Amy Robinson claims that the recognition of the performance of passing, i.e. its visibility, constitutes the spectator either as a dupe (to him the performance is nonexistent as he assumes mimesis), or places him on the same level of familiarity as the performer. At the same time, it is the spectator who determines the success of the pass. To the in-group spectator “the visibility of the apparatus of passing–literally the machinery that enables the performance” (721) works as a sign of a successful pass, for the spectator, being familiar with the apparatus recognizes the newly assumed identity of the performer. At first this may sounded, to me, as counterintuitive seeing as visibility of the performance seems to presuppose its very failure as a hiding, or sheltering, mechanism. However, the purpose of passing is not to reject or annihilate the original identity, but precisely to hide it. Paraphrasing Brecht: becoming the character, as opposed to acting the character, would be annihilating to the performer. In this context I see passing is part of the greater practice of negotiating an identity within a repressive society. It does not have to signify a complete denial of one’s true identity. Rather, passing–even if necessitated by repressive mechanism such as homophobia or racism–may be a way of craftily getting what is otherwise denied: safety, acceptance, privilege.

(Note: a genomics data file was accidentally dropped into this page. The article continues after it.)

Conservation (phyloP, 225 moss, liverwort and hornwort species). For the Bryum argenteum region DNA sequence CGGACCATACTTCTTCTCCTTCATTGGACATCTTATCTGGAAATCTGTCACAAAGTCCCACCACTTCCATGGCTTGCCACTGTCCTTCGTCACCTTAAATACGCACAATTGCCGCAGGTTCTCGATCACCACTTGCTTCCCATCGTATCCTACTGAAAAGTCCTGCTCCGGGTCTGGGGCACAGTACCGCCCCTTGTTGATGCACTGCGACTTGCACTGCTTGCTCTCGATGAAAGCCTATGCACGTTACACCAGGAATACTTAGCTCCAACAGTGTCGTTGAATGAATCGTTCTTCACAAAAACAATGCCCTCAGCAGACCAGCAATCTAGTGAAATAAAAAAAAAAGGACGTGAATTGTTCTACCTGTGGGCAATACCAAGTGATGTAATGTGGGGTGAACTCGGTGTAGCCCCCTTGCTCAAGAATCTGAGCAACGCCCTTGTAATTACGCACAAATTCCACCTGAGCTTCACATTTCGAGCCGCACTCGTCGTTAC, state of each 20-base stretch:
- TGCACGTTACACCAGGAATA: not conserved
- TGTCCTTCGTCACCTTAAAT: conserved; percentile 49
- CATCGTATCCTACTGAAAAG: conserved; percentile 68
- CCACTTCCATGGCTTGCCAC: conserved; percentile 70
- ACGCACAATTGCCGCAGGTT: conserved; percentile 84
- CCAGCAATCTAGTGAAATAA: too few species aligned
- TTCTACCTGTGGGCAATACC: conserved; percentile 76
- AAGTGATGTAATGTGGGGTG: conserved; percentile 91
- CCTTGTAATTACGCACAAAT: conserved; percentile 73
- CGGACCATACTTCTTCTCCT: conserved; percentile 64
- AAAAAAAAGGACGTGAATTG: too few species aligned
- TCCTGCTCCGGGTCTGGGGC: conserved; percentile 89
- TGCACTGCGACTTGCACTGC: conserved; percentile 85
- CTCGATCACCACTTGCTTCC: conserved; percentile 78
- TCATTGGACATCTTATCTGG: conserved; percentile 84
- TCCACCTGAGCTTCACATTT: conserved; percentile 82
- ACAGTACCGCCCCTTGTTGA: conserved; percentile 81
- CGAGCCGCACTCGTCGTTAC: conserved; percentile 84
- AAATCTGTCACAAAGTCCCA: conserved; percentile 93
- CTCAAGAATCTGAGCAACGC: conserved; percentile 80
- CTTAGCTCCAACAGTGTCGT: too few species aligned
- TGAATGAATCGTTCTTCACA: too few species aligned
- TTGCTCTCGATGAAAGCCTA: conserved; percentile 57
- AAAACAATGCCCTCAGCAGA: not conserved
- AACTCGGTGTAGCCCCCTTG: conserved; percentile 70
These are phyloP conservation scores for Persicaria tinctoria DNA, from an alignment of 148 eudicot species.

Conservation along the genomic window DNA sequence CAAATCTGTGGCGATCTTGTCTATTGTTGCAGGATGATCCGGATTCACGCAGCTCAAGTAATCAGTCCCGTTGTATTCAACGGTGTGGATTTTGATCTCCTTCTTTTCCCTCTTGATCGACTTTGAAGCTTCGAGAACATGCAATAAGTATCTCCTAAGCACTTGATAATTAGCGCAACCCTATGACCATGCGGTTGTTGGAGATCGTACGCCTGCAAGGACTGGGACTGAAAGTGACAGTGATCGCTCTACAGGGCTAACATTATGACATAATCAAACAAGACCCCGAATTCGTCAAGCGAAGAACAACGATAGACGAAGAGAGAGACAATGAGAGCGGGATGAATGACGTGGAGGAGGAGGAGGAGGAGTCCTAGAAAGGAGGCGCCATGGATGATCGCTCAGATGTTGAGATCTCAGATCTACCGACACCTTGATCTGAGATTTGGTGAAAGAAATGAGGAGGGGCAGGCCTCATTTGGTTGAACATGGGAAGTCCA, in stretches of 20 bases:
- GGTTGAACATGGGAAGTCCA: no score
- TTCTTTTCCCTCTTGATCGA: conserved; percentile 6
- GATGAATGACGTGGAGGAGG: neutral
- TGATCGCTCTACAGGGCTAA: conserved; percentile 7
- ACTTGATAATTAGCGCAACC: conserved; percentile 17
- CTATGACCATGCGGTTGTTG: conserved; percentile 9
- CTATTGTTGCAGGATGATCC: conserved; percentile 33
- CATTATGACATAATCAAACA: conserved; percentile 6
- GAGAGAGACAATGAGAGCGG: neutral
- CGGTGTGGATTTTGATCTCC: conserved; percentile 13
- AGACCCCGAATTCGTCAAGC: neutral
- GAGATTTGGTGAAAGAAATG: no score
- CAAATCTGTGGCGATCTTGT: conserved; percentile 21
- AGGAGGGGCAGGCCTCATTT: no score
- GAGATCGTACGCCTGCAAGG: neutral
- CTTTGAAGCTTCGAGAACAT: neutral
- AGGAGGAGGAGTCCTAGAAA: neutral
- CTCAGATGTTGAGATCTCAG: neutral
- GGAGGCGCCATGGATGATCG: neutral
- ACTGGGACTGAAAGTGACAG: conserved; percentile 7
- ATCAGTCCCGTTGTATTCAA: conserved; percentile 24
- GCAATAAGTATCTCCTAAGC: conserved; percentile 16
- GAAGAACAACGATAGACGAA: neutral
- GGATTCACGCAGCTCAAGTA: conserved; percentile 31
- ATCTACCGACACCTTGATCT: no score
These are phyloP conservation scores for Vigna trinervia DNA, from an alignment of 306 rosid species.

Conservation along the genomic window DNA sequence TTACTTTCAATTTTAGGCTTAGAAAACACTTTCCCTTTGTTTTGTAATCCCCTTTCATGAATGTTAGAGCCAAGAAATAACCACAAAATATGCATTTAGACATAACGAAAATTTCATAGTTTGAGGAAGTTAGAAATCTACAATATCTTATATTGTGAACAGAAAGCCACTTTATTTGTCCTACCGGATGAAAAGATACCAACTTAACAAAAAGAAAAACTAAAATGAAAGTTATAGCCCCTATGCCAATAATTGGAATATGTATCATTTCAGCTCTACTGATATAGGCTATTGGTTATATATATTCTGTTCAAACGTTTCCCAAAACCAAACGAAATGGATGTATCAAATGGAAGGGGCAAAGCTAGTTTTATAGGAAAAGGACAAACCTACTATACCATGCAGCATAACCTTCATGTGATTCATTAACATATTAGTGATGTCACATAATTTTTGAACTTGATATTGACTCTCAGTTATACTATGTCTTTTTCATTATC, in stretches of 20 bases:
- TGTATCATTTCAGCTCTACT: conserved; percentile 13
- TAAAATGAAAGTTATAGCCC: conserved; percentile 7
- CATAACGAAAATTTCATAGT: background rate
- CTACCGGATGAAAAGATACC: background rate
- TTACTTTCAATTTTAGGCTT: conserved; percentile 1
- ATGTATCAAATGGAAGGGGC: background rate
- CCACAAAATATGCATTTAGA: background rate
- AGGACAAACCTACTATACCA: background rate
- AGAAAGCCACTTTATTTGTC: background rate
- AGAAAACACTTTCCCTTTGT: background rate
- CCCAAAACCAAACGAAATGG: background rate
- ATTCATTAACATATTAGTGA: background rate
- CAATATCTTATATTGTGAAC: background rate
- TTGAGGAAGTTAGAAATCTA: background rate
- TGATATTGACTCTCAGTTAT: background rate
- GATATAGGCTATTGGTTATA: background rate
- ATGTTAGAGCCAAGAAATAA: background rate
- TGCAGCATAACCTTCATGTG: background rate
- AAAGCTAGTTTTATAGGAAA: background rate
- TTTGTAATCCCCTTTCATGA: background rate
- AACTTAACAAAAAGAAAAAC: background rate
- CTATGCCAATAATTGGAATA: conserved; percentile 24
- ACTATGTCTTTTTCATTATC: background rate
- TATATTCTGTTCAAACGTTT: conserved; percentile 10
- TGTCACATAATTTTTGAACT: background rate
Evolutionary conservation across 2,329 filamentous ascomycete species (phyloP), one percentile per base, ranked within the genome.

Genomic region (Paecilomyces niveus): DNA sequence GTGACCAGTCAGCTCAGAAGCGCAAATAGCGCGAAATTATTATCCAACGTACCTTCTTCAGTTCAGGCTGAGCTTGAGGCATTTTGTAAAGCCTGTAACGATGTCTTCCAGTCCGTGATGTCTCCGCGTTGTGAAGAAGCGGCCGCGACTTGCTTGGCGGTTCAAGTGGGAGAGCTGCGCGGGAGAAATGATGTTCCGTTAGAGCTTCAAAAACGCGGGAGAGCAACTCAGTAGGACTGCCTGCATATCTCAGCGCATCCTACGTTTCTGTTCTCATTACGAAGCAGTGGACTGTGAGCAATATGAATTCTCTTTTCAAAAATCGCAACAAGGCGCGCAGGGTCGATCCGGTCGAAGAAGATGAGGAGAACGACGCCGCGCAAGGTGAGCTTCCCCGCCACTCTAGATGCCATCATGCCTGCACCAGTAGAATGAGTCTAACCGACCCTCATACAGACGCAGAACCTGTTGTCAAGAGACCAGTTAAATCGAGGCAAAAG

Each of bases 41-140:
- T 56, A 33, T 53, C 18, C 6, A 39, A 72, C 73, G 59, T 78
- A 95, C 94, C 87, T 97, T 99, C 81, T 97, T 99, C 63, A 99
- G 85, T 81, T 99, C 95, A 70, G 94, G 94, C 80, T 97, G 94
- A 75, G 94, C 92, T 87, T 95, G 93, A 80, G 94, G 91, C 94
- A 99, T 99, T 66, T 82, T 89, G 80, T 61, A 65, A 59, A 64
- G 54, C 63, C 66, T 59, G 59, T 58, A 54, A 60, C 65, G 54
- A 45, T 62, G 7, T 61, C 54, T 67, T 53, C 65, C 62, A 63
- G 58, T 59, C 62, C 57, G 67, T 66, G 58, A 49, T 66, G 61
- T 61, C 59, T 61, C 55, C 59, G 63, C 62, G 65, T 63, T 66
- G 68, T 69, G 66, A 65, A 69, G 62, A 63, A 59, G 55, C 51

Robinson, Amy. “It Takes One to Know One: Passing and Communities of Common Interest.” Critical Inquiry. Volume 20, Number 4 (Summer 1994): p. 715 – p. 736.